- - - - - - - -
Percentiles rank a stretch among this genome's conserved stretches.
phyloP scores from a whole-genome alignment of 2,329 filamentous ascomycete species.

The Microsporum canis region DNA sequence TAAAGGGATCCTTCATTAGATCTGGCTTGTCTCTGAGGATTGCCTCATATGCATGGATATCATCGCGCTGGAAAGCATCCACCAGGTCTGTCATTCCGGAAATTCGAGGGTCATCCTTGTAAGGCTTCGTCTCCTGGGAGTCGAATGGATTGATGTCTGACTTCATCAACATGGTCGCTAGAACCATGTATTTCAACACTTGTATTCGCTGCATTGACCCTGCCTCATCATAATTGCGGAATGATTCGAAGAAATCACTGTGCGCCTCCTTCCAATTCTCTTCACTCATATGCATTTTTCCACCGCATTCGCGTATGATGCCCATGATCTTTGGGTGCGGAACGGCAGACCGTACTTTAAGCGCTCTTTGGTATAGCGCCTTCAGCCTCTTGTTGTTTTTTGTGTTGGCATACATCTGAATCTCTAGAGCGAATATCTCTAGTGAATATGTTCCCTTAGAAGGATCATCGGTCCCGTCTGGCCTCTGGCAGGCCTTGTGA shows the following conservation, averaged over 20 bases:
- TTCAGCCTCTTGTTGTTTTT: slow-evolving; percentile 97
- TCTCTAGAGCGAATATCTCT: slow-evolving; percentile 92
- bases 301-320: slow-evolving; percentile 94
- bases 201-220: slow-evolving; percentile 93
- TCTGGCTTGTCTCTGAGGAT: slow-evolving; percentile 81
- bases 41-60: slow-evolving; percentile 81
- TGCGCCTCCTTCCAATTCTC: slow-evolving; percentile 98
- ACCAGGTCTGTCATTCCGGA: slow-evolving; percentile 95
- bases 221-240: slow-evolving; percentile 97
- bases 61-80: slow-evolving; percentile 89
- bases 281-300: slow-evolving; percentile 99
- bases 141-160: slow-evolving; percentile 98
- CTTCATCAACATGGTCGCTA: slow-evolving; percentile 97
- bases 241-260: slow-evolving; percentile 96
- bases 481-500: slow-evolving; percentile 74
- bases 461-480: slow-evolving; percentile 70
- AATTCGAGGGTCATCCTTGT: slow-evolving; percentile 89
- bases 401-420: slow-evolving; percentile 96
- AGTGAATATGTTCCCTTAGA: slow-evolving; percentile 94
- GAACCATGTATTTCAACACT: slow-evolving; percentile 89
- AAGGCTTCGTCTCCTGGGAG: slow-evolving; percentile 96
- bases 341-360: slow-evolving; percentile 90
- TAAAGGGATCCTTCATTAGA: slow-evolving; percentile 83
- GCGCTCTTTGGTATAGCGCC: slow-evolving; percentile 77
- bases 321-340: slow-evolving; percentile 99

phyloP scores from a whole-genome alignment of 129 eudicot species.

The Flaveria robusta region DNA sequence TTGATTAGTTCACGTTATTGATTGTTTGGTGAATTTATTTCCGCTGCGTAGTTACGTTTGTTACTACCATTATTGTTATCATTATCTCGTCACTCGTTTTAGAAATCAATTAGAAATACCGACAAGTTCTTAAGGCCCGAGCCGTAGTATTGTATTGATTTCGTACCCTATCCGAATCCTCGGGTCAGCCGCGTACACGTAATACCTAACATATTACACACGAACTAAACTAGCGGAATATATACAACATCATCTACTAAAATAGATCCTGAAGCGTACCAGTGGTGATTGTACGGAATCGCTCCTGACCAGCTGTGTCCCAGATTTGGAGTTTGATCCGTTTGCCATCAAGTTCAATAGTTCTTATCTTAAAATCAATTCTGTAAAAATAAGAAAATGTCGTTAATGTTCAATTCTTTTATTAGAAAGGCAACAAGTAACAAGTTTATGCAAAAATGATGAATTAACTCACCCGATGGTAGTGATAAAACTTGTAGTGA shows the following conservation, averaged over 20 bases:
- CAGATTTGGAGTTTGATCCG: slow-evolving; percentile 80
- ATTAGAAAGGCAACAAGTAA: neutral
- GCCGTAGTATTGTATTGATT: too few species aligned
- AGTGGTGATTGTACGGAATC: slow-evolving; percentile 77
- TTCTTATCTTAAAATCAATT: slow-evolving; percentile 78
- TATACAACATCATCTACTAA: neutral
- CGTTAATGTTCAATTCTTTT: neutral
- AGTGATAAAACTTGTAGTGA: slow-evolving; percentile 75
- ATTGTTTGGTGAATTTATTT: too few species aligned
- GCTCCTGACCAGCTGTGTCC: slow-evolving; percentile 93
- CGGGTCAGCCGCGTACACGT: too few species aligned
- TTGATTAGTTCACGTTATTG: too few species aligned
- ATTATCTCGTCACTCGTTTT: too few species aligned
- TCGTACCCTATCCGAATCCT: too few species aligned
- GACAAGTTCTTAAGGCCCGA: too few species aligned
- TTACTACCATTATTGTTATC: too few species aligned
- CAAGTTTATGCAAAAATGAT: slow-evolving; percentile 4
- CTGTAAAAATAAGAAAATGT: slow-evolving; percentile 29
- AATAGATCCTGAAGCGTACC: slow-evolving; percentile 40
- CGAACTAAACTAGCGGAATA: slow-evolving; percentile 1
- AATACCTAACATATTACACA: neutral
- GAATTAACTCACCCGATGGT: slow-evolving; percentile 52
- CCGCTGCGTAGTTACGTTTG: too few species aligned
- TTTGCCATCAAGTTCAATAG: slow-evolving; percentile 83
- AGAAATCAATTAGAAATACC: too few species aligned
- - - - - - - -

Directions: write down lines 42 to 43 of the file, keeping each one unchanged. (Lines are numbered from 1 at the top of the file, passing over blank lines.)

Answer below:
- TTGATTAGTTCACGTTATTG: too few species aligned
- ATTATCTCGTCACTCGTTTT: too few species aligned